San Saba in San Saba County, Texas — The American South (West South Central)
Mill Pond House
Structure of great value to community in early days. Erected about 1875 by John H. ("Shorty") Brown (1817-96), one of founders of San Saba, in 1850s. This building housed machinery of gristmill (which ground corn meal, for bread) and a cotton gin. It was run by water power supplied by San Saba Springs. After Mill was in disuse, City Water System machinery was housed here. San Saba Garden Club restored the building after acquisition, 1956.
Recorded Texas Historic Landmark - 1962
Erected 1962 by State Historical Survey Committee. (Marker Number 3379.)
Topics. This historical marker is listed in these topic lists: Industry & Commerce • Waterways & Vessels. A significant historical year for this entry is 1875.
Location. 31° 11.694′ N, 98° 42.782′ W. Marker is in San Saba, Texas, in San Saba County. Marker is at the intersection of East Commerce Street and South Mill Street, on the left when traveling west on East Commerce Street. Touch for map. Marker is at or near this postal address: 1007 East Commerce Street, San Saba TX 76877, United States of America. Touch for directions.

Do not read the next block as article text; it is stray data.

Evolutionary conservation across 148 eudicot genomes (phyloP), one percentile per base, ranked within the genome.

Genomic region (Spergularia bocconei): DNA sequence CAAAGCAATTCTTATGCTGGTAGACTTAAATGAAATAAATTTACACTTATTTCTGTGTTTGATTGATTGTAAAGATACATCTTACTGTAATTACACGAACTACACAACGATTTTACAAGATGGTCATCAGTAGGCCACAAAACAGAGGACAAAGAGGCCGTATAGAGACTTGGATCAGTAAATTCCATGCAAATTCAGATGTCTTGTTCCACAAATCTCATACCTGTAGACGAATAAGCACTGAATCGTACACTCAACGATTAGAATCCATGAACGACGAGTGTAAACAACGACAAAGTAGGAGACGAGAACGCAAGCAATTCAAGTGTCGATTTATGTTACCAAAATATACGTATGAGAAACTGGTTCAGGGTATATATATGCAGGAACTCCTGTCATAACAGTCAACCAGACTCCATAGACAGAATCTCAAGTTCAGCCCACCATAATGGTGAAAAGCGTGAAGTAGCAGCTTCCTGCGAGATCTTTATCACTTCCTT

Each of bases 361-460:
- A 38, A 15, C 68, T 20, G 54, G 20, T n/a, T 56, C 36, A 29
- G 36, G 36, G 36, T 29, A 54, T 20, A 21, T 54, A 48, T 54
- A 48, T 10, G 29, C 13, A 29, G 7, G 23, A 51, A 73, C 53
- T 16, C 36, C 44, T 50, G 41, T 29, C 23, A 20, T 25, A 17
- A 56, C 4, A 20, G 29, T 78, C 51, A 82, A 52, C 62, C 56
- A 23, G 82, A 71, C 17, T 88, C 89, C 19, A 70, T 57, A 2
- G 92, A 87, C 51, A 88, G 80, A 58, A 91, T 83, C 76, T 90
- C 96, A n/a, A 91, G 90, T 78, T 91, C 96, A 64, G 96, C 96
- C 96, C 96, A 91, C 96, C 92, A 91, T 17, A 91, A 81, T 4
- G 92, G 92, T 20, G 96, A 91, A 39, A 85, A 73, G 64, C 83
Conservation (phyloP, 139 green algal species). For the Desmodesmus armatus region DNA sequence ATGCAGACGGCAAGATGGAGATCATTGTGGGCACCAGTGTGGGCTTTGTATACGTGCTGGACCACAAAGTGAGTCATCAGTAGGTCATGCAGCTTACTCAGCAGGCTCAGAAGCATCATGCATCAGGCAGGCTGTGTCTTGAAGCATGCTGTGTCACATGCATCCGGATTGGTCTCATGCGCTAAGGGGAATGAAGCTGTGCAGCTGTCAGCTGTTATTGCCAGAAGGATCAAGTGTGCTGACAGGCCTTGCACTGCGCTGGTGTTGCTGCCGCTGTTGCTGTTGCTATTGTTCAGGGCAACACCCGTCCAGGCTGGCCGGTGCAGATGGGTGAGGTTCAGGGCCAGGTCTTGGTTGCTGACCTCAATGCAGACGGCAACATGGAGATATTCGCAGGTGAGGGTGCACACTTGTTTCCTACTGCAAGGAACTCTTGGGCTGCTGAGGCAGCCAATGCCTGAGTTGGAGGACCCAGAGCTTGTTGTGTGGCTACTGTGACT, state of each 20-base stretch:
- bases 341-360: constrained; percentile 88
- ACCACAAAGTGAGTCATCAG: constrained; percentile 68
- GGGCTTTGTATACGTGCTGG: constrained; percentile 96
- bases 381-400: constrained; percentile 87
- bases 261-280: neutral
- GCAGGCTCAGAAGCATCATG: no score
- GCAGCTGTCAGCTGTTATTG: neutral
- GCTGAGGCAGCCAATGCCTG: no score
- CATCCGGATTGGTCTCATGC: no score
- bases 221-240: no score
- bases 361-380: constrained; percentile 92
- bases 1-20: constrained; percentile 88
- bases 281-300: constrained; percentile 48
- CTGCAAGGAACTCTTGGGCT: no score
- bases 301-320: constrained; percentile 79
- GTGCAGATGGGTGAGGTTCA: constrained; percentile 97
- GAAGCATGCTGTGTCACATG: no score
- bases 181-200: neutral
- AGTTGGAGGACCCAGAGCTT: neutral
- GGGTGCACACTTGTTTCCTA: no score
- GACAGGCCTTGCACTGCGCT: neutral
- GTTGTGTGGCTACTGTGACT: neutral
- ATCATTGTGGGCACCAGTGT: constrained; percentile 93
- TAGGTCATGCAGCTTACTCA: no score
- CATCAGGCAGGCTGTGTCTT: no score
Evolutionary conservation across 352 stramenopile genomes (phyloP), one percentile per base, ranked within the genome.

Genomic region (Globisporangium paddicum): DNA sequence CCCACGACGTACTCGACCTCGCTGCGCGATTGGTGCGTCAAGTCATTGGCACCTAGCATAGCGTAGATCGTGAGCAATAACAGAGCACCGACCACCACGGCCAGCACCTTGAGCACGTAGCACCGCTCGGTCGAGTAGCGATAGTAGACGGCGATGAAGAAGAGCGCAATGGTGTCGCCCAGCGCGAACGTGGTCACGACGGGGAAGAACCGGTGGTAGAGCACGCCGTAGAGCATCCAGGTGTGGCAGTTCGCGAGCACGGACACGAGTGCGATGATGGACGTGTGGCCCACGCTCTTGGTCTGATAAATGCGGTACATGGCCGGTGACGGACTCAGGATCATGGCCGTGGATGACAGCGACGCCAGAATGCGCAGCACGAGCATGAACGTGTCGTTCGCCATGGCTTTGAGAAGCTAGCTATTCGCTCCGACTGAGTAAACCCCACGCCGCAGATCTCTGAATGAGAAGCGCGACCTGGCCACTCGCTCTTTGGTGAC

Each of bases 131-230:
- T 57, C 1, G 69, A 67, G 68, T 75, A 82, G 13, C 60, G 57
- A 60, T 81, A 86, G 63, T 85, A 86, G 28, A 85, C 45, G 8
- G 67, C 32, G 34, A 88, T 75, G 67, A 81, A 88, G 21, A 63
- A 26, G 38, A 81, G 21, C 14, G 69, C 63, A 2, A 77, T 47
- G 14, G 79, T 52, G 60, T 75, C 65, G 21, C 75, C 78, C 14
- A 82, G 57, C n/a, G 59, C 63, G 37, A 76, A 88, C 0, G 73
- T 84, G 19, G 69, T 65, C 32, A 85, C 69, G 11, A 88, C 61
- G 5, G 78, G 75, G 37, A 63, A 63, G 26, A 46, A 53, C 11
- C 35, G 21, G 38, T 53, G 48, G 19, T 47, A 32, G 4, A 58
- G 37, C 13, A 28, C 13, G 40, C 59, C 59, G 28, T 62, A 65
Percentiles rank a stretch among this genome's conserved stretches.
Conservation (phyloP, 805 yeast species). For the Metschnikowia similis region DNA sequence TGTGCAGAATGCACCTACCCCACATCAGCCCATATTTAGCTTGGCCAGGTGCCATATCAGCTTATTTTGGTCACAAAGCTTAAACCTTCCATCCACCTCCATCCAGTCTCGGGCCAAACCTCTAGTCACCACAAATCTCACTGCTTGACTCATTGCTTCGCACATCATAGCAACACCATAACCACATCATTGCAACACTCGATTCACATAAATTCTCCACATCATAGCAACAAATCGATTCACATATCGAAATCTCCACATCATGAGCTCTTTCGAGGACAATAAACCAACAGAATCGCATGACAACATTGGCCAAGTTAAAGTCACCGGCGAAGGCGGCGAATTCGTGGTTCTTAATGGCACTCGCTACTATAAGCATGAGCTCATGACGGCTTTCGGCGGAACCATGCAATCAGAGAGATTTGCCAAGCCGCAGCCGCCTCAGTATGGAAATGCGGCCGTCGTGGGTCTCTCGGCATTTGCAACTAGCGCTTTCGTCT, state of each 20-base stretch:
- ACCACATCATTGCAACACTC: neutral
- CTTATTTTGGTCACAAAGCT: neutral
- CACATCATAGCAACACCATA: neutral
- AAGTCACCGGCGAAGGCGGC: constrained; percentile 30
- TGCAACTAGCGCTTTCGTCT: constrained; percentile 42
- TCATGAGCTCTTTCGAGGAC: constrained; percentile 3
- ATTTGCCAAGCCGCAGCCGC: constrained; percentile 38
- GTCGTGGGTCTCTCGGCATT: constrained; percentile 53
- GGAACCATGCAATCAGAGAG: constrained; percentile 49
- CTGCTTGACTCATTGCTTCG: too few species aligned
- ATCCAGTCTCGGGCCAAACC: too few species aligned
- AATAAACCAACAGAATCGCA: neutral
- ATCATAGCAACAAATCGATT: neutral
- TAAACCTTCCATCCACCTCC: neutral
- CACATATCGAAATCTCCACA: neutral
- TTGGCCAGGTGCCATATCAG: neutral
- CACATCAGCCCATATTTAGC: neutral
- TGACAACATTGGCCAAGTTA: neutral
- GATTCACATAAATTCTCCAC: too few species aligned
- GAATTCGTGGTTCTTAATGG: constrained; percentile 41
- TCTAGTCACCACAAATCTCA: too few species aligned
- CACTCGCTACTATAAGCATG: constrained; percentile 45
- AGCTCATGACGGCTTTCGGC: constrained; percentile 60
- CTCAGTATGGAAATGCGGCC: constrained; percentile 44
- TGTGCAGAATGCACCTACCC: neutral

Other nearby markers. At least 8 other markers are within walking distance of this marker. Alma Ward Hamrick (here, next to this marker); Galloway (about 400 feet away, measured in a direct line); San Saba County Jail (about 500 feet away); San Saba (approx. 0.2 miles away); San Saba County Courthouse (approx. ¼ mile away); The Texas Rangers and the San Saba Mob (approx. ¼ mile away); United Confederate Veterans William P. Rogers Camp No. 322 (approx. ¼ mile away); Estep-Burleson Building (approx. 0.3 miles away). Touch for a list and map of all markers in San Saba.
Also see . . . Water Mill History. Wikipedia (Submitted on October 17, 2020, by James Hulse of Medina, Texas.)
Credits. This page was last revised on October 18, 2020. It was originally submitted on October 17, 2020, by James Hulse of Medina, Texas. This page has been viewed 120 times since then and 29 times this year. Photos: 1, 2, 3, 4, 5. submitted on October 17, 2020, by James Hulse of Medina, Texas. • J. Makali Bruton was the editor who published this page.